WASHINGTON (AN) — Amid a storm of bipartisan criticism, U.S. President Donald Trump reacted quickly on Sunday by rescinding his plan to host the G-7 summit at his own resort in 2020 and promising to immediately begin searching for another site.
Trump announced his abrupt reversal on Twitter, saying his earlier decision to convene next year's summit for the Group of Seven rich democracies at his private golf resort in Florida was now off the table. It marked a rare retreat on his part and a stunning turnaround from White House acting Chief of Staff Mick Mulvaney's announcement at the White House on Thursday.
Mulvaney had told reporters that Trump decided the G-7 summit on June 10-12, 2020 should be held at Trump National Doral Miami, and that the president shrugged off the self-dealing aspects and legal consequences of using his public office to award himself a huge government contract.
Democrats, Republicans and advocates of good governance showered Trump with criticism for exploiting the presidency to enrich himself by using a Trump Organization-owned private resort. "As usual, the Hostile Media & their Democrat Partners went CRAZY!" Trump tweeted in answer.
The last U.S.-hosted G-7 summit was held in 2012 at the U.S. government’s Camp David in western Maryland, during then-President Barack Obama’s administration. In 2004, then-President George W. Bush held it at Sea Island, a private resort in Georgia now owned by American billionaire Phillip Anschutz and his family.
"Based on both Media & Democrat Crazed and Irrational Hostility, we will no longer consider Trump National Doral, Miami, as the Host Site for the G-7 in 2020," Trump said on Twitter. "We will begin the search for another site, including the possibility of Camp David, immediately."
The summit revolves each year among the G-7’s eight members: Britain, Canada, the European Union, France, Germany, Italy, Japan and the United States.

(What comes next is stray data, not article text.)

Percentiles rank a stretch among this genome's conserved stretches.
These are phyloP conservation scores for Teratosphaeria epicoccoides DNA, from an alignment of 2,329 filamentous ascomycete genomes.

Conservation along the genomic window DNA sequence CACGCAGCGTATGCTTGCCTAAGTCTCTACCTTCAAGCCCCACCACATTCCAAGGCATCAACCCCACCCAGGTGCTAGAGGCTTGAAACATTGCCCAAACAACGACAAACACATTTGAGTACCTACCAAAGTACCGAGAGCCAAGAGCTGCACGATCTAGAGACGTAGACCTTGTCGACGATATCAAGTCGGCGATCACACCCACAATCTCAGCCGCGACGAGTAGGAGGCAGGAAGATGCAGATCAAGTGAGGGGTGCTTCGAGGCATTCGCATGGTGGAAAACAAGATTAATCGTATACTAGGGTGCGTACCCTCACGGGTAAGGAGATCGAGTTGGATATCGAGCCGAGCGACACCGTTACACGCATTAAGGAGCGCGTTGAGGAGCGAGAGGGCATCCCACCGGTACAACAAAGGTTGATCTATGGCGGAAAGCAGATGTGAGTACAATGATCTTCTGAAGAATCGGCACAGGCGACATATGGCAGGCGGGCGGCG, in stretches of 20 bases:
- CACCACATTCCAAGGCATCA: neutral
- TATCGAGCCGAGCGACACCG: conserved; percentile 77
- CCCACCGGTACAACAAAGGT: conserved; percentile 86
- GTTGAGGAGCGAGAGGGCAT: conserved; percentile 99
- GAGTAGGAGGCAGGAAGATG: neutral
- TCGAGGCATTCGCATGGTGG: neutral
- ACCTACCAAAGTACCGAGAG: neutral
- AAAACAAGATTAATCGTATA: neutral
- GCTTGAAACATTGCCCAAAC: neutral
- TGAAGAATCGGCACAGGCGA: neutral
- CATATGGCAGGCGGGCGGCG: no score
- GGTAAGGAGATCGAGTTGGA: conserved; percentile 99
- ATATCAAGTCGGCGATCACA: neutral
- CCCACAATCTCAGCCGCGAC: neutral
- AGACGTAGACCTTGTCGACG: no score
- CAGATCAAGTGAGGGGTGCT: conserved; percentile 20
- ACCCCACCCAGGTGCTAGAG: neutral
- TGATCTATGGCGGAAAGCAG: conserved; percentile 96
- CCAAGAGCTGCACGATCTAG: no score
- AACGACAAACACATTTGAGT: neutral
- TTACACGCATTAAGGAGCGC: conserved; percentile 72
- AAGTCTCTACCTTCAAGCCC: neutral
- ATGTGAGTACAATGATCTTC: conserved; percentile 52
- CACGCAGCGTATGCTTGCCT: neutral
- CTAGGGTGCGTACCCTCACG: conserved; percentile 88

Mulvaney said the Trump administration visited 10 unspecified sites in California, Colorado, Florida, Hawaii, Michigan, North Carolina, Tennessee and Utah before selecting Trump’s Miami golf resort, conveniently close to the airport.
Mulvaney also claimed the Trump Organization would host the summit “at cost,” charging taxpayers only enough to cover the resort’s costs. The bulk of the costs for the summit are typically paid by the U.S. government, though foreign governments pay for their own rooms.
Trump's reversal came soon after the Washington Post published an editorial that carried the headline: "Trump’s plan for the G-7 was blatant corruption. He was right to drop it."The editorial observed that in the wake of Trump's decision to award himself the contract to host the G-7 summit "the notion that the United States stands for clean government in the public interest — and its standing to combat graft in other countries — is shredded."
Mulvaney told Fox News on Sunday, however, that "we talked about it at great length last night" and Trump "was honestly surprised at the level of pushback. At the end of the day, he still considers himself to be in the hospitality business."
The newspaper also noted that Trump's turnaround was not due to a change of heart over the ethics or legality of the situation, but because he was uncharacteristically caving in to what he perceived as the hostility of the "crazed and irrational" news media and his Democratic opposition.
"We hope that this is his final answer on this question — and that Congress takes this opportunity to look more critically at Mr. Trump’s intermingling of personal and official business," the paper said.